As you can see in the output, the test that we did actually compared two hypotheses: the **null hypothesis** (no correlation) with the **alternative hypothesis** (a non-null correlation). Based on the *p*-value, the null hypothesis cannot be rejected: the correlation between the two variables is **negative but not significant** (r = -.12, p > .05).

### Bayesian correlation 

To compute a Bayesian correlation test, we will need the [`BayesFactor`]( package (you can install it by running `install.packages("BayesFactor")`). We will then load this package, compute the correlation using the `correlationBF()` function and store the results in a similar fashion. 
```{r message=FALSE, warning=FALSE, results='hide'}
result <- correlationBF(iris$Sepal.Width, iris$Sepal.Length)

Let us run our `describe_posterior()` function:

```{r message=FALSE, warning=FALSE, eval=FALSE}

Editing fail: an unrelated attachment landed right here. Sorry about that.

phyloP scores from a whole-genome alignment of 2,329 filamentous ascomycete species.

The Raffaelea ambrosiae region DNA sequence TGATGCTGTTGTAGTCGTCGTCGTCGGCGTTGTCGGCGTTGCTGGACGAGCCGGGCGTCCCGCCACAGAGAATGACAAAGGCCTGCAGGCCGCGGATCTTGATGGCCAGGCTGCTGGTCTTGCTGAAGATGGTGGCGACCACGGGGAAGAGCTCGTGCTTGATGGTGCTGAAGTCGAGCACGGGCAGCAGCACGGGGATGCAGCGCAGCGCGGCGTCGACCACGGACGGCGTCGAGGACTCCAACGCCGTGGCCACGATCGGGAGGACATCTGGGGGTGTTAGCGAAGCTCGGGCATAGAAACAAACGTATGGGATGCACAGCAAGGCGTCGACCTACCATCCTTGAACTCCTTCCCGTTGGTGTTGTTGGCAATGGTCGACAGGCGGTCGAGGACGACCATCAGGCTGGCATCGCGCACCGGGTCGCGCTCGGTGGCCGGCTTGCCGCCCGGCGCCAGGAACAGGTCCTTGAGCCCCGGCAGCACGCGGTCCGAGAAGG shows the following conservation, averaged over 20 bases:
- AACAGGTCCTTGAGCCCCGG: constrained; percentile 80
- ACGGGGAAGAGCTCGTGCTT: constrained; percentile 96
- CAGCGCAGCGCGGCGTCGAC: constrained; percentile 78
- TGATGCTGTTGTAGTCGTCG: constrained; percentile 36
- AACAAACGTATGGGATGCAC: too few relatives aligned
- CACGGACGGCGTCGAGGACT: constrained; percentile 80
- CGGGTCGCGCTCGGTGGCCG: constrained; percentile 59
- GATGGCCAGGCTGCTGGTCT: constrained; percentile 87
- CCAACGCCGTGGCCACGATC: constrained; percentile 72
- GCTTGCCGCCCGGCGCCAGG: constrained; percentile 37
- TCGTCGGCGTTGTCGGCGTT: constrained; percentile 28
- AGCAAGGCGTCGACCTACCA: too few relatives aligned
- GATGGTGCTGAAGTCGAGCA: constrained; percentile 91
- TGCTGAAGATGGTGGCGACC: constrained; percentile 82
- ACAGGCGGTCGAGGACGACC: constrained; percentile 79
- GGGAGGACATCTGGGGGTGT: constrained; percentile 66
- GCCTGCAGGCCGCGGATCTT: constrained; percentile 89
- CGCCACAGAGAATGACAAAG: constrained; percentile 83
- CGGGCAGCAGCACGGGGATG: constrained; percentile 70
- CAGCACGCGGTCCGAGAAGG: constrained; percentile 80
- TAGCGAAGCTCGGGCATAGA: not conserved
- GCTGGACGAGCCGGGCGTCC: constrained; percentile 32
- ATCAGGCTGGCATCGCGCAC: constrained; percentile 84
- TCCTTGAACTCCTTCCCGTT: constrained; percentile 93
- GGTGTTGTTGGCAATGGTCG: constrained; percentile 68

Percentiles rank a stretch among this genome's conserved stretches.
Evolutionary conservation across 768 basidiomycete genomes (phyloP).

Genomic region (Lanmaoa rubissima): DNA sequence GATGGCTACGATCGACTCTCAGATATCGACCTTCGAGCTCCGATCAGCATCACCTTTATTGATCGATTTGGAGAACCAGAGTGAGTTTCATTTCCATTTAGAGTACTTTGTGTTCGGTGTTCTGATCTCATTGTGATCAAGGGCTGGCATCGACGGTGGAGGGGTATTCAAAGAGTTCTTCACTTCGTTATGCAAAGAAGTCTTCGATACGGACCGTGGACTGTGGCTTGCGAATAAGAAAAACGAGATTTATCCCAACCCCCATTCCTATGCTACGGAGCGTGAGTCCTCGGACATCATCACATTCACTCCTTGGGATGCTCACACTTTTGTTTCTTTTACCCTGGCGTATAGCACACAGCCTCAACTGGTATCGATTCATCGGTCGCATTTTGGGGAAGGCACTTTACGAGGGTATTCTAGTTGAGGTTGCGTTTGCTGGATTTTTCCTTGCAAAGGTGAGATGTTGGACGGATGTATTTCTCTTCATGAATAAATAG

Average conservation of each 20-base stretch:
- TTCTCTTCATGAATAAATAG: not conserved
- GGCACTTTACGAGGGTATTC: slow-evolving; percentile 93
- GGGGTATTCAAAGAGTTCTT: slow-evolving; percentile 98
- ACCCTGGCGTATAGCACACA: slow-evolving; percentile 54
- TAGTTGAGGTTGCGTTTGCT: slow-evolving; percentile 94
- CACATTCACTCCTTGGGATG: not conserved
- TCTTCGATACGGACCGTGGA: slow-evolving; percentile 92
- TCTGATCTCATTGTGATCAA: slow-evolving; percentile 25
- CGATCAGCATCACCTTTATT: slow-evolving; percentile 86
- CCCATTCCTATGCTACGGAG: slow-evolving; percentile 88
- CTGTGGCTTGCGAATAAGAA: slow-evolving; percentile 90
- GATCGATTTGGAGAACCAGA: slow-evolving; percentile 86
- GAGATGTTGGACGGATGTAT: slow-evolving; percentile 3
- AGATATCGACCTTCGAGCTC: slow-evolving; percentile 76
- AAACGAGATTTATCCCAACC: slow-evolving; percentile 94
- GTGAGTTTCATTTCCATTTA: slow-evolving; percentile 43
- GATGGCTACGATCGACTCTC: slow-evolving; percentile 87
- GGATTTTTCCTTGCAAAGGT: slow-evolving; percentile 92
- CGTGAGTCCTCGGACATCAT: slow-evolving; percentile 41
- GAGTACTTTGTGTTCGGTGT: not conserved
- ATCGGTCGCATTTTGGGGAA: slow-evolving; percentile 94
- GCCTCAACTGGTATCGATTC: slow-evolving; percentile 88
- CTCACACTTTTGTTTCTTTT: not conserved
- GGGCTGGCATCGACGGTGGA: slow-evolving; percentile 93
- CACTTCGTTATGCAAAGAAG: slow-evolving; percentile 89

```{r echo=FALSE}
structure(list(Parameter = "rho", Median = -0.114149129692488, 
    CI = 89, CI_low = -0.240766308855643, CI_high = 0.00794997655649642, 
    pd = 91.6, ROPE_CI = 89, ROPE_low = -0.1, ROPE_high = 0.1, 
    ROPE_Percentage = 42.0949171581017, BF = 0.509017511647702, 
    Prior_Distribution = "cauchy", Prior_Location = 0, Prior_Scale = 0.333333333333333), row.names = 1L, class = "data.frame")

We see again many things here, but the important indices for now are the **median** of the posterior distribution, `-.11`. This is (again) quite close to the frequentist correlation. We could, as previously, describe the [**credible interval**](, the [**pd**]( or the [**ROPE percentage**](, but we will focus here on another index provided by the Bayesian framework, the **Bayes factor**.

### Bayes factor (BF)

We said that a correlation actually compares two hypotheses, a null (absence of effect) with an altnernative one (presence of an effect). The [**Bayes factor (BF)**]( allows the same comparison and determines **under which of two models the observed data are more probable**: a model with the effect of interest, and a null model without the effect of interest. We can use `bayesfactor()` to specifically compute the Bayes factor comparing those models (*and many more*):